Should I use a Cloud Provider?

Should I use a cloud provider? This is a question that everyone was asking us every day a few years ago, but now it seems that if you are not in the cloud, you are making a big mistake. But why? It's the best marketing campaign in history.

AWS Revenue last year was 62 billion, Azure Revenue was 49 billion, GCP was 19 billion, Alibaba Cloud 9 billion, Oracle Cloud 7 billion, and IBM Cloud 6 billion. So if we only consider the six biggest, we are talking about 152 billion in 2021 and in 2022 there are increasing revenues in some cases by 40 percent. So for sure, we will end the year with more than 200 billion. And remember, the 200 billion is more than, for example, Greece or New Zealand GDP.

In 2010, AWS made 500 million in revenue and 11 years later, almost 125 times more. So with all these numbers in your head, can you explain to me what happened? Because I have to remind you that the human in 2010 was working in the IT environment and that computers did not appear in 2020, they appeared in the 70s. But COBOL and Lisp were created in the 50s like Fortran, so it is not something that appeared with TikTok.

So now that it's clear that IT is not a TikTok invention, why is everyone today in the cloud? Why has everyone decided to forget what a data center is? And by the way, do you know what a data center is? It is a cold and noisy place full of choirs and cool lights. It was the place to secure the maintenance in this noisy room with no chairs. And it is a place full of real security, so no firewalls or hackers, it is a place full of guys with guns.

A few years ago, every company had a data center or even in some cases, rented a space in a data center. In this data center, companies had their own teams. Day by day, companies started to introduce new technologies and concepts like Agile, DevOps, and started to work with Docker containers, Kubernetes, and so on.

In 2004, Gmail was launched and with this web tool, many others appeared in the market. Those tools showed the market that it was not needed to have a hard copy of every tool in your data center and that you can have a massive tool in an external provider. In 2006, AWS launched EC2 and S3 and in this way, companies started to be able to have external environments. So, step by step, they could move some components out of the data center, at least the Disaster Recovery part.

Kubernetes appeared in 2014 and it's not until 2018 when the first EKS version appeared. In 2017, Google created Cloud Functions, making something similar to what AWS created in 2014. In 2004, the microservices theory appeared. We started to hear about serverless in 2006 with Zimki and in 2008 in Google with App Engine, and it became popular when in 2014, Lambda appeared in AWS.

We started to have too many pieces. We had horrible monoliths that were impossible to compile. We had huge applications that needed to be installed and updated during the weekends. And we had many, many good things that were happening. At one point, everyone started to create their own private cloud, for example with OpenStack, which appeared in 2010, or tried to move to whatever cloud was in the market.

And one day when we woke up,nobody had a data center. Okay, really this is not true, there are still many companies with data centers like Equinix, Facebook, Google, Microsoft and many others. But still, there are many banks, financial organizations, hospitals with Data Centers and still there are very big companies with a huge data center. So data centers have not disappeared.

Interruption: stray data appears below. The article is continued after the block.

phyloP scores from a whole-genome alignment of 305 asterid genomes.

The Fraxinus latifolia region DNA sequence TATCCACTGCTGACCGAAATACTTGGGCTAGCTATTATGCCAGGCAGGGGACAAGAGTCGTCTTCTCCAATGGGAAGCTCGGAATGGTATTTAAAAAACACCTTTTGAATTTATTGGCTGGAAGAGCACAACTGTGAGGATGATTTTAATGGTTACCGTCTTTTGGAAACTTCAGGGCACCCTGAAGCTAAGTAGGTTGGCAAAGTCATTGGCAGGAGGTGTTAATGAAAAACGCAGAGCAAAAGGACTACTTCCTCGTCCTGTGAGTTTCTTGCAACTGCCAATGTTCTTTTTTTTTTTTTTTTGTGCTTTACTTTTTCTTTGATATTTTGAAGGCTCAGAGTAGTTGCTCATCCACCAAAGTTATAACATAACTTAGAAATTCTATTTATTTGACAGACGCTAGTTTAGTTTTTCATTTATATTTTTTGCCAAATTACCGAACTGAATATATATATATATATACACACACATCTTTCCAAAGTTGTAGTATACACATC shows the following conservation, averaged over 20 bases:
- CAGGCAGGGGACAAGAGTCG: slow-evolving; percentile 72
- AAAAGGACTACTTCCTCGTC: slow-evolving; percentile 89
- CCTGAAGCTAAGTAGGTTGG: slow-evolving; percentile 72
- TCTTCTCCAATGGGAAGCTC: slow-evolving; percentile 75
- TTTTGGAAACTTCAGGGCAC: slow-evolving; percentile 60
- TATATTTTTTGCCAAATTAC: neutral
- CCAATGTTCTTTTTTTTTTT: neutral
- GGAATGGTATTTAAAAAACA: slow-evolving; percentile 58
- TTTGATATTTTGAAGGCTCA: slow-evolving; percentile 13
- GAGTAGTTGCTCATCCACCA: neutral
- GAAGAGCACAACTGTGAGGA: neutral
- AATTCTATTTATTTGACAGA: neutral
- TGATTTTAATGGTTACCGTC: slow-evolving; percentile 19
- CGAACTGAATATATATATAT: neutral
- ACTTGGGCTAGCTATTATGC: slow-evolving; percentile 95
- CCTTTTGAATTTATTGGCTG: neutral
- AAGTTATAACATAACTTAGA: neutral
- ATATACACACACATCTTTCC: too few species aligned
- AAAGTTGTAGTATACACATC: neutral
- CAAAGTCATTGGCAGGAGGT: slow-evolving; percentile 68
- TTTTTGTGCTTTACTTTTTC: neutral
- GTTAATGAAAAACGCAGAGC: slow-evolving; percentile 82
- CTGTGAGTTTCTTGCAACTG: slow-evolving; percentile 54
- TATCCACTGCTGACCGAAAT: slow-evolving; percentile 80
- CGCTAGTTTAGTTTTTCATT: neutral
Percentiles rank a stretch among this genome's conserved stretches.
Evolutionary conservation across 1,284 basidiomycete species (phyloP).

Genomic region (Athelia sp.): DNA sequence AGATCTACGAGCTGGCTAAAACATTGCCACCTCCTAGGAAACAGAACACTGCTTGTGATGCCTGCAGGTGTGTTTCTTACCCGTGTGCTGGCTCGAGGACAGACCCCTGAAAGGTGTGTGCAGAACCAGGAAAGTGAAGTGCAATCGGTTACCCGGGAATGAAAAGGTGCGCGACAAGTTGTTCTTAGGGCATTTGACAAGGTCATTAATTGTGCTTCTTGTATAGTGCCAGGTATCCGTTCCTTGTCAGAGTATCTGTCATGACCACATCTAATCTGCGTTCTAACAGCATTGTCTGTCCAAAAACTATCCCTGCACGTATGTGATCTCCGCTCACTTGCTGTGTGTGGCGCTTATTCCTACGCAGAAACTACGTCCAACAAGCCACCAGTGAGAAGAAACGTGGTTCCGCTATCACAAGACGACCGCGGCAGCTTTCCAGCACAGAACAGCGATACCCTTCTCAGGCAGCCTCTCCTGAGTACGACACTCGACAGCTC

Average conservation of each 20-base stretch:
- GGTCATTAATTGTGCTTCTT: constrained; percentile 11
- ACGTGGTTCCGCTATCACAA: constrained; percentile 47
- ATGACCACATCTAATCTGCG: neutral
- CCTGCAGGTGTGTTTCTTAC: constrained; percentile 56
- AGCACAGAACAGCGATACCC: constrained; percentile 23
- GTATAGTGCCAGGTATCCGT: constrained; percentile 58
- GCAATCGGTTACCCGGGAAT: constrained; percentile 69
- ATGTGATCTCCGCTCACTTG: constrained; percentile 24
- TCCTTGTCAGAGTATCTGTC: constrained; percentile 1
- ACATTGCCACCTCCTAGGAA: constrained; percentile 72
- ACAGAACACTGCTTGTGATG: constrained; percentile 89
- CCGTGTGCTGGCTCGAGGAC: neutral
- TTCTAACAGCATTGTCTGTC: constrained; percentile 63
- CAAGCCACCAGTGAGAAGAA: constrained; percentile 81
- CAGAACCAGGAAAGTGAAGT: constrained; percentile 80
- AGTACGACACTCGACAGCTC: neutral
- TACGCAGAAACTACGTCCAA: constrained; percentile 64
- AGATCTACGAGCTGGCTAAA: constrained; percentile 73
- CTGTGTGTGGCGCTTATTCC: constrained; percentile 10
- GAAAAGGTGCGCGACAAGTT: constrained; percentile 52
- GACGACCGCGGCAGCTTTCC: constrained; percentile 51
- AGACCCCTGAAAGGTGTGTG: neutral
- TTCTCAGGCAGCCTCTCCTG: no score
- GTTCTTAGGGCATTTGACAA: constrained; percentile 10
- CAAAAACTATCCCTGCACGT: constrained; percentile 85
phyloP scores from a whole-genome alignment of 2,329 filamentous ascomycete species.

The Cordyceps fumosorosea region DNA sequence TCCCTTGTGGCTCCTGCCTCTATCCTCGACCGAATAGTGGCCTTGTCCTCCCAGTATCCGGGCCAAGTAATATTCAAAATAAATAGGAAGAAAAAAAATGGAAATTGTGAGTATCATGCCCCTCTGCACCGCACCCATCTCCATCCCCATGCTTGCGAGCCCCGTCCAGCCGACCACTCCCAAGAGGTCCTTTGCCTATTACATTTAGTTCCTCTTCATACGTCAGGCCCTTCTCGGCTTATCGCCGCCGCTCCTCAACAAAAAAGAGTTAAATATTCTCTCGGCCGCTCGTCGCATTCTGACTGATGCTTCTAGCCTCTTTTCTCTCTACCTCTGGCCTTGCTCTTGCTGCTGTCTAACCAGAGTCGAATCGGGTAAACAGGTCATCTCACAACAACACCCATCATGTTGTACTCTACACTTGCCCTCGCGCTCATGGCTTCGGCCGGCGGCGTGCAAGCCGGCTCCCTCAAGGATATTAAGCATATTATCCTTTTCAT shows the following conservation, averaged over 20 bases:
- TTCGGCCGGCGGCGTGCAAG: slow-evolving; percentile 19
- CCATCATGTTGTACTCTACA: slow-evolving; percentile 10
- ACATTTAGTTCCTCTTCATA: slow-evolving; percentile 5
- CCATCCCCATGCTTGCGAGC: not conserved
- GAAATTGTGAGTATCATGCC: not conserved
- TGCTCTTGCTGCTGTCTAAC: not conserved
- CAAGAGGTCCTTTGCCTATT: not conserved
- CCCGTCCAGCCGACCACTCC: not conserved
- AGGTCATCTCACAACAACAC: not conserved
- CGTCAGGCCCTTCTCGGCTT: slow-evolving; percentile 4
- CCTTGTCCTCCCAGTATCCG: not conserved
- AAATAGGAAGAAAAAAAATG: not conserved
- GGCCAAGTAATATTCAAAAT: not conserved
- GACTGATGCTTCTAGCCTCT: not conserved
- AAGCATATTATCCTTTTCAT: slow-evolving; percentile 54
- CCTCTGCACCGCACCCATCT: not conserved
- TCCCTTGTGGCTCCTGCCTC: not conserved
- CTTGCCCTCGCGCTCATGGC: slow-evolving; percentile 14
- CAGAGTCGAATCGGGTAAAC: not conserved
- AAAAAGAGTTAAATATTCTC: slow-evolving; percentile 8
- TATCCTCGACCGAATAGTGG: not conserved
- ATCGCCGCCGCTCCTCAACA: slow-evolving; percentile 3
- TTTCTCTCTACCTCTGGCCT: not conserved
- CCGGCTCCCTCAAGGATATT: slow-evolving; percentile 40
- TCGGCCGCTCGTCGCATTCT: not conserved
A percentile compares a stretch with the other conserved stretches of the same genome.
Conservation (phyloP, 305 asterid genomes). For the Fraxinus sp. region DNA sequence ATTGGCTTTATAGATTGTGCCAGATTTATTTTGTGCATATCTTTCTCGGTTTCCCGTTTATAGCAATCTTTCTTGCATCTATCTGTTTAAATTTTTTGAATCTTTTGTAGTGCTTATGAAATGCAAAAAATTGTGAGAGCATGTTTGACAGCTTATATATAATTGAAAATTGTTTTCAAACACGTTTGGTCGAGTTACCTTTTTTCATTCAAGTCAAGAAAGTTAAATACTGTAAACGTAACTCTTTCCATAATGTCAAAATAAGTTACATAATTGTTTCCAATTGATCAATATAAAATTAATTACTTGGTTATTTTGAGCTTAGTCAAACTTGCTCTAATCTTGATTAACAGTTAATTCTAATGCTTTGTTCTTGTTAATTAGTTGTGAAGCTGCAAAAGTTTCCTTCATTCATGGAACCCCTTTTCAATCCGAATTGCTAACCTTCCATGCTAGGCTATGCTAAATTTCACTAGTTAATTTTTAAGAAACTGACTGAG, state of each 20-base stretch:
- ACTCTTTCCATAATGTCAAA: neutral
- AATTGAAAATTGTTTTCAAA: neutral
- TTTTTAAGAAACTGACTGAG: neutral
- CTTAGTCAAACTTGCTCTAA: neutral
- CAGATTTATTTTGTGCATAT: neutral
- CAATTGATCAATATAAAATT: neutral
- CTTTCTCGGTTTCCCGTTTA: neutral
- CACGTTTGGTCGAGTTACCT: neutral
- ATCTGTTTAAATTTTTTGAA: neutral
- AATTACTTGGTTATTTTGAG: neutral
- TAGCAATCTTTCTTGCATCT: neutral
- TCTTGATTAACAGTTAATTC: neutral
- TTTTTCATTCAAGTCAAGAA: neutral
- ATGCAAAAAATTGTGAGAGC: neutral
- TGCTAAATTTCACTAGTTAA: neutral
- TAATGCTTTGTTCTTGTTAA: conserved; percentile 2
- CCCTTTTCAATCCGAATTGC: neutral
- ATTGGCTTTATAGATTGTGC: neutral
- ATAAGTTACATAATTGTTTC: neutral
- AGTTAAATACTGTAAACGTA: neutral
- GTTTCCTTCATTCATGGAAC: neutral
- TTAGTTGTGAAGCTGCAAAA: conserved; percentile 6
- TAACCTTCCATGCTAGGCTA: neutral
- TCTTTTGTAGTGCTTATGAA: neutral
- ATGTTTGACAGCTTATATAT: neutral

But then why should I have my data out of the cloud? First, we need to know what are the typical characteristics of the cloud: elasticity - your infrastructure grows or shrinks as soon as needed; cost - you only pay for what you use; fewer employees - we don't need people in our data center; shared responsibility - if there is a problem, your cloud provider will fix it so you don't need to do anything; always up to date - your cloud provider will work hard to give you consistent access to the latest updates and new technologies and you don't need to care about that. There are many, many more other characteristics about the cloud provider.

But there are many other questions too: Do I need to have microservices in my application? Do I need to know what a choreography-based Saga is? Do I need a database for each microservice? Do I need serverless services? Do I need to pay huge invoices for my infrastructure?

There are many cases where a cloud provider is a perfect match. If I start to think, in most of the cases a cloud provider is a perfect match. As we talked before, there are many cases where a cloud provider is not a good solution. For example, financial institutions that didn't want to share data with third-party providers. But this doesn't stop those organizations to move some workloads to the cloud. Systems in hospitals, nuclear plants and many other places where a cloud is not a good place. Government institutions that have the same issue. Companies that already spent millions on their data centers. But in this case, something is happening. Those companies have discovered that they can sell the land where the data center is located and build buildings and get enough money to pay Cloud providers and reduce the cost of firing everyone that was working in the data center.

Other examples are physical secure environments where, for example, you want to save your private keys, crypto silos, and many other places. As far as we understand, the cloud is unstoppable and this is the future in 90% of the cases. It is simple and fast and everyone can use it. What is also important to keep in mind that many of the so-called disadvantages of the cloud by this moment are nothing. Cloud doesn't have to be expensive and can be secure and scalable.

Here's the same article in video form for your convenience: